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Special Olympics recognizes Trail Ridge for inclusive sports

Fourth school in state to be named National Unified Champion School
SVVSD Education Services
Photo by Matt Maenpaa

Trail Ridge Middle School is the fourth school in the state to be named a Special Olympics National Unified Champion School.

A Special Unified Champion School demonstrates its commitment to inclusion by meeting 10 standards of excellence developed by a national panel of leaders from the Special Olympics and the education community. Principal Eddie Cloke said that the accomplishment means a lot to the middle school.

“From a basic level, it is recognition for the hard work and dedication we have put into our Unified program,” he said. “More importantly though, it is the culmination of our goal to provide opportunities for all students. We are proud of the fact that we were the first middle school in SVVSD to provide a Unified program and a catalyst for the other middle level schools to be involved as well. It is really great to see the program grow in our District and the support that has been provided.”

He added that the school’s original intent wasn’t to receive this recognition, but to be a place where all students could thrive. He said the recognition is encouragement to continue this work.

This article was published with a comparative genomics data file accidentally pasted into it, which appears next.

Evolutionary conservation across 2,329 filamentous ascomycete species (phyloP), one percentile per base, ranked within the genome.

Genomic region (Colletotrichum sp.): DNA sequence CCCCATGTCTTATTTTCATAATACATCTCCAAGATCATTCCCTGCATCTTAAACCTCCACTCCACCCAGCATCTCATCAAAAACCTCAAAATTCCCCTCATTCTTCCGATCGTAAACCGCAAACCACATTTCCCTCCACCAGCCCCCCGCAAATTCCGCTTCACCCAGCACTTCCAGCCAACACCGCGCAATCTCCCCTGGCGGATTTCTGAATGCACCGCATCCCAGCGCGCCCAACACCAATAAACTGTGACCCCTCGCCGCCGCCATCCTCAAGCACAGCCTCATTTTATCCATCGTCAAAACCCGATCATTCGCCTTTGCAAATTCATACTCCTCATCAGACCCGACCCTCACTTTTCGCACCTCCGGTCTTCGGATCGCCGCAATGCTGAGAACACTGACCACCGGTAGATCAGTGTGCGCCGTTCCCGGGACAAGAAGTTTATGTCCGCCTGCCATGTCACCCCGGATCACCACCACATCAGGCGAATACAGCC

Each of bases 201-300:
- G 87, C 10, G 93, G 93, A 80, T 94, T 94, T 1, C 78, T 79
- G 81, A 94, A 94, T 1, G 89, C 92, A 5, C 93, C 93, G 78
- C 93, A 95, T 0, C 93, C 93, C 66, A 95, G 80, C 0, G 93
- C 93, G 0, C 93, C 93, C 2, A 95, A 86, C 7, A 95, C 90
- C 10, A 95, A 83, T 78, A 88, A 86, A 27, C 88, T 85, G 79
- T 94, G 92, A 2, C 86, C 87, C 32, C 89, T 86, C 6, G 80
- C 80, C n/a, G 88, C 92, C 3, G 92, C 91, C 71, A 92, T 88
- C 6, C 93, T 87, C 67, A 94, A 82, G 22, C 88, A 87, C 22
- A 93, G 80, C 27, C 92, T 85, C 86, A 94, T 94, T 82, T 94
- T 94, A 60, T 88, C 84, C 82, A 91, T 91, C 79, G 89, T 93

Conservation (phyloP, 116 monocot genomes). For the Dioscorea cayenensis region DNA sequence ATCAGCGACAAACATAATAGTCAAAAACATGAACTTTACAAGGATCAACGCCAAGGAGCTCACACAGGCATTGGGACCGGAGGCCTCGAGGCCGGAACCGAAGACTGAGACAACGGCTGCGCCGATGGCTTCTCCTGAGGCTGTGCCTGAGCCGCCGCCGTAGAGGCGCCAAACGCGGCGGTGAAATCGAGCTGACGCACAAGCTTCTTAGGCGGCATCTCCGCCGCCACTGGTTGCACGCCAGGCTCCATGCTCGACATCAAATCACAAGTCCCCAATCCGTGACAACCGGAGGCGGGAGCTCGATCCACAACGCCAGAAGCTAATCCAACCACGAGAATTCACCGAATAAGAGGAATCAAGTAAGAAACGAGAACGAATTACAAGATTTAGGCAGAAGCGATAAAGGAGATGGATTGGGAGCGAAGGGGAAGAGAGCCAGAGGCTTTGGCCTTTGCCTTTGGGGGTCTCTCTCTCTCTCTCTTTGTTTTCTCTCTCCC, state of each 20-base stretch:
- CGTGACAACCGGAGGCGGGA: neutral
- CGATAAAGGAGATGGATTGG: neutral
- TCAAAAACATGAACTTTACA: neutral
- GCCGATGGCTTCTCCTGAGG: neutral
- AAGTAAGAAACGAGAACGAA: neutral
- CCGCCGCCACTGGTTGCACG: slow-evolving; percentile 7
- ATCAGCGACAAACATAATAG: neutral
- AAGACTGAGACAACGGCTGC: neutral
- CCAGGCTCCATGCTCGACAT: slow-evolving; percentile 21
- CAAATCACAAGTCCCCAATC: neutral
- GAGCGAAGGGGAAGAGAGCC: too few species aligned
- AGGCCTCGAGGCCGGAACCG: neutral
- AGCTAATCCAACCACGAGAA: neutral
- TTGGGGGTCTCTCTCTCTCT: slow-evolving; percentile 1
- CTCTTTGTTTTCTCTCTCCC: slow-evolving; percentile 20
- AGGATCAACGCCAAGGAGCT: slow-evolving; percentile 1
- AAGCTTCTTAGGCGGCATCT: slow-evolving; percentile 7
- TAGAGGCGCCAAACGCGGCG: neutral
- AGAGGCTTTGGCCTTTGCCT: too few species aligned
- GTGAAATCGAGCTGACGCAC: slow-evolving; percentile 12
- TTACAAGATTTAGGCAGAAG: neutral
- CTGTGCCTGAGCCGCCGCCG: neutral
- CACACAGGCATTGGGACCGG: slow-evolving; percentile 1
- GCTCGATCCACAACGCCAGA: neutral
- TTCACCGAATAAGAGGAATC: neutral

According to the Special Olympics, a Unified Champion School has an inclusive school climate and exudes a sense of collaboration, engagement and respect for all members of the students body and staff.

Primary activities include Unified Sports, where students with and without disabilities train and compete as teammates, inclusive youth leadership and whole-school engagement. That last attribute is what Cloke believes is Trail Ridge’s biggest strength.

“Not only do we have teachers and staff members who recognize the importance of this program and fully support our efforts, we also have an absolutely amazing student body who are the key for this to be successful,” he said. “Our students volunteer their time and provide the energy needed for our Unified program and all of the facets that come with it to shine. I could not be more proud of each of them.”

Banner Unified Champion Schools should also be able to demonstrate they are self-sustainable or have a plan in place to sustain these activities. Schools reapply for banner status every four years.

Cloke said the most important part of the program is the impact it has had on students.

“In my opinion, one of the greatest things about our Unified program and our efforts for inclusion is that it causes each individual to think outside of themselves,” he said. “And, in my experience, I believe there is not a group of people who benefit from learning to think outside of themselves more than middle school students. It has been great to see the remarkable things our students who have been involved in this program grow from, and I know these lessons will impact them for many years to come.”

Arrowhead Elementary School, Eaglecrest High School and Grandview High School are the other Colorado schools recognized as National Unified Champion Schools.